Georgia’s Secretary of State Brad Raffensperger is the face of 2020 Election sham. His actions in Georgia were reprehensible. And now we caught him in another scandal.
It’s really hard to find the words to describe Georgia’s Secretary of State Brad Raffensperger’s actions during the 2020 election cycle. We’ve reported extensively on his actions and today can add more dishonesty on his part to the list.
To this day there are hundreds of thousands of ballots that were lacking the legal documentation to confirm the results in Georgia in the 2020 election. Secretary of State Raffensperger certified the results anyway.
Hundreds of thousands of ballots lack the proper documentation required by law to confirm their validity. These votes should never have been certified by anyone:
But there’s more. Raffensperger used a firm to audit the Dominion voting machines before and after the 2020 election. But Raffensperger withheld information on the audit firm and actually lied about its certifications.
Attorney Sidney Powell told the World Tribune:
“There should be an investigation, a thorough criminal investigation, frankly, of everyone involved in acquiring the Dominion [Voting] System for the state of Georgia,” attorney Sidney Powell said.
Powell is right.
Georgia’s Secretary of State Raffensperger withheld pertinent information from Georgia’s voters and outright lied about the firm auditing Georgia’s machines and vote.
Jeff Carlson at the Markets Work shared this in early December:
The firm hired by Georgia’s secretary of state to conduct an “audit” of Dominion Voting Systems technology used during the 2020 elections is the same one that previously certified the Dominion systems and also approved a last-minute system-wide software change just weeks before the election.
Secretary of State Brad Raffensperger failed to disclose that the company, Pro V&V, had a preexisting relationship with Dominion that dated back years, in his Nov. 17 statement announcing the results of the audit.
Raffensperger also failed to disclose that Dominion had used technical conclusions from Pro V&V in a pre-election Georgia lawsuit that questioned the reliability of Dominion’s systems during a last-minute software fix before the Nov. 3 election. The testing from Pro V&V had been characterized as “superficial” and “cursory testing” by an expert cited in court documents.
In the widely quoted statement, Raffensperger said that the audit of Dominion machines was complete, there was “no sign of foul play,” and that “Pro V&V found no evidence” of tampering with the machines:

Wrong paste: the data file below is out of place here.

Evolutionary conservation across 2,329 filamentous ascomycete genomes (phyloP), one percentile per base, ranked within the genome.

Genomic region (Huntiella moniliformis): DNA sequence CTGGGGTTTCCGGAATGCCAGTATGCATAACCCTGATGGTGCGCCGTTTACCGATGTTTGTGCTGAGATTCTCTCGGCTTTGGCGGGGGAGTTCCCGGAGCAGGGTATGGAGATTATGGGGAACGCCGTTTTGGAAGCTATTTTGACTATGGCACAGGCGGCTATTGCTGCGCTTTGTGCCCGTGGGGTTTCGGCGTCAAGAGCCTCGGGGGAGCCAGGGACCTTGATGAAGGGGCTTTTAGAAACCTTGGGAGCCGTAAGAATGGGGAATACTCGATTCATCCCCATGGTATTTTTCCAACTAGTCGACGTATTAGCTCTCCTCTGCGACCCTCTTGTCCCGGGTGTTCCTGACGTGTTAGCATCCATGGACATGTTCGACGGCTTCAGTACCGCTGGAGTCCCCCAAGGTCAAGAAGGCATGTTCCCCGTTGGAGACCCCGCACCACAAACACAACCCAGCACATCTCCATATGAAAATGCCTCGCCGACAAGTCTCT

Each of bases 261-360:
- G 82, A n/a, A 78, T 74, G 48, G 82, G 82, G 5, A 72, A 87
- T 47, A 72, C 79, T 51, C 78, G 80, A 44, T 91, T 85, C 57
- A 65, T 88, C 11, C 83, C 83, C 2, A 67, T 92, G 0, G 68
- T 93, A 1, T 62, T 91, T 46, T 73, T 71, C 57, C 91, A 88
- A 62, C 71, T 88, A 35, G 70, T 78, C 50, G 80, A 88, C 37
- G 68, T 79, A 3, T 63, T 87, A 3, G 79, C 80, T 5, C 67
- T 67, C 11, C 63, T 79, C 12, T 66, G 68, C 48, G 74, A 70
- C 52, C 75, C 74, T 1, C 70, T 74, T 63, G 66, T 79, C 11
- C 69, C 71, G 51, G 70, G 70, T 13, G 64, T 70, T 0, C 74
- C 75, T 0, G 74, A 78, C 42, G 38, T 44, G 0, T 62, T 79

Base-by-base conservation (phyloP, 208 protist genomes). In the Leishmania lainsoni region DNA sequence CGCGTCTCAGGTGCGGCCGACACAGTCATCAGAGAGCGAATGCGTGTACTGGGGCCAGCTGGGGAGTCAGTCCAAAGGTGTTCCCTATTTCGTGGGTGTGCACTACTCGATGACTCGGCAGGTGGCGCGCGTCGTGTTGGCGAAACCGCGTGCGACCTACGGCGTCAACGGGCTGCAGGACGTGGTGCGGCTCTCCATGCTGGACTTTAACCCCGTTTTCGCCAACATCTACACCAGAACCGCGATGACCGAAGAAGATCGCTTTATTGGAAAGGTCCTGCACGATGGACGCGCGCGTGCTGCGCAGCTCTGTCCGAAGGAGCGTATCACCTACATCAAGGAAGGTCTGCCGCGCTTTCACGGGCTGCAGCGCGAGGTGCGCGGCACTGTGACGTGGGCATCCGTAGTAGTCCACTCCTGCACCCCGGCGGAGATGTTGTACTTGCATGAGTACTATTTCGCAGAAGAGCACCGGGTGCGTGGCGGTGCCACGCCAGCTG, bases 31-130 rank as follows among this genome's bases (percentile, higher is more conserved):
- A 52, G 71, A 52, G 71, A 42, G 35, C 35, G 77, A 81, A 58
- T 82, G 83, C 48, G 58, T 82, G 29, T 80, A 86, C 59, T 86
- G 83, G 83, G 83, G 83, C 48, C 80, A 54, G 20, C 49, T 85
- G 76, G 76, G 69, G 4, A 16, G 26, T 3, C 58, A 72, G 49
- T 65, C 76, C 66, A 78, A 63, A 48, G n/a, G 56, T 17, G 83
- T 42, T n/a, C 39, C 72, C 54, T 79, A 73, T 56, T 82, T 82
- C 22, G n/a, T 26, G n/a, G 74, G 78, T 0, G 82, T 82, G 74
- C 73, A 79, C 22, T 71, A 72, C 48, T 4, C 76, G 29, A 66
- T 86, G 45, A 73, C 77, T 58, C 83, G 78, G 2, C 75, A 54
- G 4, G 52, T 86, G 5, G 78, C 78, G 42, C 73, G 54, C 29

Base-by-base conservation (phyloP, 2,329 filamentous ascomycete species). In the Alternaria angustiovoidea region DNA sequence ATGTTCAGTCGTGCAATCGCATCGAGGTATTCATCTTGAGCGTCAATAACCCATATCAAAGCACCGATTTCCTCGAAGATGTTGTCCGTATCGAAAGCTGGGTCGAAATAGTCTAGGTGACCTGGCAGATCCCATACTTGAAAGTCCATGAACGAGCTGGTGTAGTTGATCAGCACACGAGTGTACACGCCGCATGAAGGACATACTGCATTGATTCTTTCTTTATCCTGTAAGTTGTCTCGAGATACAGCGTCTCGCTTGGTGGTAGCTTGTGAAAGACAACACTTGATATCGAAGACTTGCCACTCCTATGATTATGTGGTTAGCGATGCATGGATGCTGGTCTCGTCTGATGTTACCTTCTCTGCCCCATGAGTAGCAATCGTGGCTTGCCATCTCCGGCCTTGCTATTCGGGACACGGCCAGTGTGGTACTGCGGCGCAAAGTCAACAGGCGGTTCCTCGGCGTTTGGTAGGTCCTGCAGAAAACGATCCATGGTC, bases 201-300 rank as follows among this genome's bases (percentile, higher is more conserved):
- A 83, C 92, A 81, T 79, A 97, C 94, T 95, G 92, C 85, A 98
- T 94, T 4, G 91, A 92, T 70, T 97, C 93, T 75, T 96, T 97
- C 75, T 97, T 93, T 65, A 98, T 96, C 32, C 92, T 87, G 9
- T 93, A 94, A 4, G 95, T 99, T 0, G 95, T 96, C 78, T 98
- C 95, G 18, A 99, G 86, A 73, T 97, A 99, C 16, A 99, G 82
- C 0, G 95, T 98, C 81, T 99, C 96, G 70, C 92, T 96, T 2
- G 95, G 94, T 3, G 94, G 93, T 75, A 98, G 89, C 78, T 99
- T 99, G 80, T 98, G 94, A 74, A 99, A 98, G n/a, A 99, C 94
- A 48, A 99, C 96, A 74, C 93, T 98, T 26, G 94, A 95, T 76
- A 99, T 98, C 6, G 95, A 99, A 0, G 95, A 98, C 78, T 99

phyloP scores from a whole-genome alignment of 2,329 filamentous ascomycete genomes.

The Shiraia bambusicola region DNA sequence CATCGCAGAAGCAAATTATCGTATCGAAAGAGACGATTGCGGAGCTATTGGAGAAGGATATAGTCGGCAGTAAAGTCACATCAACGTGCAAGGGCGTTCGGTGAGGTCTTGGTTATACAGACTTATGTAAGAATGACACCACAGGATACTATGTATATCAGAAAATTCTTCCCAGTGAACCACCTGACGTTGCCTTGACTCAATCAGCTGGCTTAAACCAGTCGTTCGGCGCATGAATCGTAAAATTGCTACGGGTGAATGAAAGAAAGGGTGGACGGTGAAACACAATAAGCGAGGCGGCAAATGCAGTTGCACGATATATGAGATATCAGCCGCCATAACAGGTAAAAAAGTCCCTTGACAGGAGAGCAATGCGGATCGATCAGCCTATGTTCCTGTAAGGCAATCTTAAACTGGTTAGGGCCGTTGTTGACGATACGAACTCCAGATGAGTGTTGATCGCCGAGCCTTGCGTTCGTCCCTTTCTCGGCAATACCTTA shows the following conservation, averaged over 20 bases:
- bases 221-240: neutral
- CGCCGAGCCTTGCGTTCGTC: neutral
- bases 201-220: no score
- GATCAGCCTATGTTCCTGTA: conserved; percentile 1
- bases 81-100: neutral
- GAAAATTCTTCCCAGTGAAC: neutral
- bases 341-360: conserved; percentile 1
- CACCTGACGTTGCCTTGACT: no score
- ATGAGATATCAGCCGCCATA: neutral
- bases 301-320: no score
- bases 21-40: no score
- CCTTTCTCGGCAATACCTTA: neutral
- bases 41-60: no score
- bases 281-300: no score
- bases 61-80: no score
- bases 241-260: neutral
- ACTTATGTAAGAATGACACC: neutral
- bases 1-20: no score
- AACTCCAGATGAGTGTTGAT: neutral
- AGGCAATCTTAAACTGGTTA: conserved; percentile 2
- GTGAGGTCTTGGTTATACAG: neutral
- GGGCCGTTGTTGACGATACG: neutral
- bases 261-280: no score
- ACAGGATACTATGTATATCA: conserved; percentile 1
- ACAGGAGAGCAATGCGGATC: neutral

“We are glad but not surprised that the audit of the state’s voting machines was an unqualified success,” said Secretary Raffensperger. “Election security has been a top priority since day one of my administration. We have partnered with the Department of Homeland Security, the Georgia Cyber Center, Georgia Tech security experts, and wide range of other election security experts around the state and country so Georgia voters can be confident that their vote is safe and secure.”
Raffensperger also included an impressive description of Pro V&V in his statement, but again failed to disclose the firm’s relationship with Dominion, nor did he address the fact that Pro V&V appears to be a very small and private company that operates out of a single office suite.
Raffensperger issued a memo of the results of the Pro V&V audit at that time:
The problem with Raffensperger’s memo is that Pro V&V was not certified in 2020 at the time it performed the audits of Dominion Voting Machines in Georgia.
It had been certified up through 2017 but there was never any proof that it had been re-certified until yesterday.
We reported yesterday morning that Pro V&V was not certified and by yesterday afternoon the EAC posted memos to its site re-certifying Pro V&V. (It’s still unknown what actions took place to re-certify Pro V&V so quickly after our reporting):
Regardless, when Raffensperger claimed Pro V&V was a certified auditor, he was wrong, he lied.